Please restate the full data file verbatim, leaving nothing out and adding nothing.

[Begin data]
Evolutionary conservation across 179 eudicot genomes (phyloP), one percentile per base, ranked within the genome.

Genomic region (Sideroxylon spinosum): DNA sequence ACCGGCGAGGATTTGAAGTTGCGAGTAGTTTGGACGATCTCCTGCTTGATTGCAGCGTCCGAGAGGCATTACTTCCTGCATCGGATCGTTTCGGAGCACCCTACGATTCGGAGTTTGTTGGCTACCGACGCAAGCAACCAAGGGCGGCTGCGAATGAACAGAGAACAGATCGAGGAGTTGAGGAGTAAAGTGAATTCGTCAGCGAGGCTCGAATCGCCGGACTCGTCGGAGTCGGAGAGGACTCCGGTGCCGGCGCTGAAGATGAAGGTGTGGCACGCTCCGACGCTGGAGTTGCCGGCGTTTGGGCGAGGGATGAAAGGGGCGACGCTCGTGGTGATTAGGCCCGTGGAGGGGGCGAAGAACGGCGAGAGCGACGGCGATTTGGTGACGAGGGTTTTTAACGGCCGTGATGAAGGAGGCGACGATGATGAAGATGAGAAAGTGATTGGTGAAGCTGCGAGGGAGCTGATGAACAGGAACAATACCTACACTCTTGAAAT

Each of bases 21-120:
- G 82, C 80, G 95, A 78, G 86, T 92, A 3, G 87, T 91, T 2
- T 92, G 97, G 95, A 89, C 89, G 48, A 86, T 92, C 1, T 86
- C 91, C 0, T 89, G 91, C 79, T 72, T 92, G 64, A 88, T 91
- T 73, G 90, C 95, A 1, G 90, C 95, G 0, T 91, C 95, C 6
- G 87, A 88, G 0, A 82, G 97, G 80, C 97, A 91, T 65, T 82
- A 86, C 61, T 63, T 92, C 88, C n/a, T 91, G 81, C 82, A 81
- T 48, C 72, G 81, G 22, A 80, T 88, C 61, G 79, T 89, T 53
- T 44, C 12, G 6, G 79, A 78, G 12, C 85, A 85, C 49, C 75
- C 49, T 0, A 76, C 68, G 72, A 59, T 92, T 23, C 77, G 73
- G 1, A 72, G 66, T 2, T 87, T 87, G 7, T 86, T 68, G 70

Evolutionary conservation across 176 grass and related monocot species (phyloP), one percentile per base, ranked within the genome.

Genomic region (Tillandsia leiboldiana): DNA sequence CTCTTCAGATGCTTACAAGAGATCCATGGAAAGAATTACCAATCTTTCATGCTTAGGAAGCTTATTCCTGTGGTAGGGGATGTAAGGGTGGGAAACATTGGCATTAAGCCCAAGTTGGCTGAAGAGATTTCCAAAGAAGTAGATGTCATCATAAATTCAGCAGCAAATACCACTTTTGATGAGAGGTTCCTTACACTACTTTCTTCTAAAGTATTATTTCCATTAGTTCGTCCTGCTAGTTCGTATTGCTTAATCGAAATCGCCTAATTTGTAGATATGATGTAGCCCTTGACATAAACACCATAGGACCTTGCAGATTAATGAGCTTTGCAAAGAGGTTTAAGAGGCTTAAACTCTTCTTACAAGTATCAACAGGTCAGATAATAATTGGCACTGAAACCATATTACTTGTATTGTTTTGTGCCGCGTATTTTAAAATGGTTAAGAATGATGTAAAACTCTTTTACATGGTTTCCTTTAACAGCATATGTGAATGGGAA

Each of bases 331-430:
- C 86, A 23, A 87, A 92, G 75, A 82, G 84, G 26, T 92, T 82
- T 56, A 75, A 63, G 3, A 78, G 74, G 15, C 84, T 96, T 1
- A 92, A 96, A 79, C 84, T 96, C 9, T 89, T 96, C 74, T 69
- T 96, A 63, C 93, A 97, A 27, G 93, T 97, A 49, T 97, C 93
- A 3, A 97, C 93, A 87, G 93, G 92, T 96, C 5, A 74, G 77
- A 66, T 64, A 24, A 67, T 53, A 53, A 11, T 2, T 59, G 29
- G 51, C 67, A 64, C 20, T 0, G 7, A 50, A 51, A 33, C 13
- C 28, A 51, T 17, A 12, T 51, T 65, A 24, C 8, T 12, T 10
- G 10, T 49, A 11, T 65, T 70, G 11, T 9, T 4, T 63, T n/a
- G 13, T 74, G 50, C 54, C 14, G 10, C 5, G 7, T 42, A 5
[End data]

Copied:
Evolutionary conservation across 179 eudicot genomes (phyloP), one percentile per base, ranked within the genome.

Genomic region (Sideroxylon spinosum): DNA sequence ACCGGCGAGGATTTGAAGTTGCGAGTAGTTTGGACGATCTCCTGCTTGATTGCAGCGTCCGAGAGGCATTACTTCCTGCATCGGATCGTTTCGGAGCACCCTACGATTCGGAGTTTGTTGGCTACCGACGCAAGCAACCAAGGGCGGCTGCGAATGAACAGAGAACAGATCGAGGAGTTGAGGAGTAAAGTGAATTCGTCAGCGAGGCTCGAATCGCCGGACTCGTCGGAGTCGGAGAGGACTCCGGTGCCGGCGCTGAAGATGAAGGTGTGGCACGCTCCGACGCTGGAGTTGCCGGCGTTTGGGCGAGGGATGAAAGGGGCGACGCTCGTGGTGATTAGGCCCGTGGAGGGGGCGAAGAACGGCGAGAGCGACGGCGATTTGGTGACGAGGGTTTTTAACGGCCGTGATGAAGGAGGCGACGATGATGAAGATGAGAAAGTGATTGGTGAAGCTGCGAGGGAGCTGATGAACAGGAACAATACCTACACTCTTGAAAT

Each of bases 21-120:
- G 82, C 80, G 95, A 78, G 86, T 92, A 3, G 87, T 91, T 2
- T 92, G 97, G 95, A 89, C 89, G 48, A 86, T 92, C 1, T 86
- C 91, C 0, T 89, G 91, C 79, T 72, T 92, G 64, A 88, T 91
- T 73, G 90, C 95, A 1, G 90, C 95, G 0, T 91, C 95, C 6
- G 87, A 88, G 0, A 82, G 97, G 80, C 97, A 91, T 65, T 82
- A 86, C 61, T 63, T 92, C 88, C n/a, T 91, G 81, C 82, A 81
- T 48, C 72, G 81, G 22, A 80, T 88, C 61, G 79, T 89, T 53
- T 44, C 12, G 6, G 79, A 78, G 12, C 85, A 85, C 49, C 75
- C 49, T 0, A 76, C 68, G 72, A 59, T 92, T 23, C 77, G 73
- G 1, A 72, G 66, T 2, T 87, T 87, G 7, T 86, T 68, G 70

Evolutionary conservation across 176 grass and related monocot species (phyloP), one percentile per base, ranked within the genome.

Genomic region (Tillandsia leiboldiana): DNA sequence CTCTTCAGATGCTTACAAGAGATCCATGGAAAGAATTACCAATCTTTCATGCTTAGGAAGCTTATTCCTGTGGTAGGGGATGTAAGGGTGGGAAACATTGGCATTAAGCCCAAGTTGGCTGAAGAGATTTCCAAAGAAGTAGATGTCATCATAAATTCAGCAGCAAATACCACTTTTGATGAGAGGTTCCTTACACTACTTTCTTCTAAAGTATTATTTCCATTAGTTCGTCCTGCTAGTTCGTATTGCTTAATCGAAATCGCCTAATTTGTAGATATGATGTAGCCCTTGACATAAACACCATAGGACCTTGCAGATTAATGAGCTTTGCAAAGAGGTTTAAGAGGCTTAAACTCTTCTTACAAGTATCAACAGGTCAGATAATAATTGGCACTGAAACCATATTACTTGTATTGTTTTGTGCCGCGTATTTTAAAATGGTTAAGAATGATGTAAAACTCTTTTACATGGTTTCCTTTAACAGCATATGTGAATGGGAA

Each of bases 331-430:
- C 86, A 23, A 87, A 92, G 75, A 82, G 84, G 26, T 92, T 82
- T 56, A 75, A 63, G 3, A 78, G 74, G 15, C 84, T 96, T 1
- A 92, A 96, A 79, C 84, T 96, C 9, T 89, T 96, C 74, T 69
- T 96, A 63, C 93, A 97, A 27, G 93, T 97, A 49, T 97, C 93
- A 3, A 97, C 93, A 87, G 93, G 92, T 96, C 5, A 74, G 77
- A 66, T 64, A 24, A 67, T 53, A 53, A 11, T 2, T 59, G 29
- G 51, C 67, A 64, C 20, T 0, G 7, A 50, A 51, A 33, C 13
- C 28, A 51, T 17, A 12, T 51, T 65, A 24, C 8, T 12, T 10
- G 10, T 49, A 11, T 65, T 70, G 11, T 9, T 4, T 63, T n/a
- G 13, T 74, G 50, C 54, C 14, G 10, C 5, G 7, T 42, A 5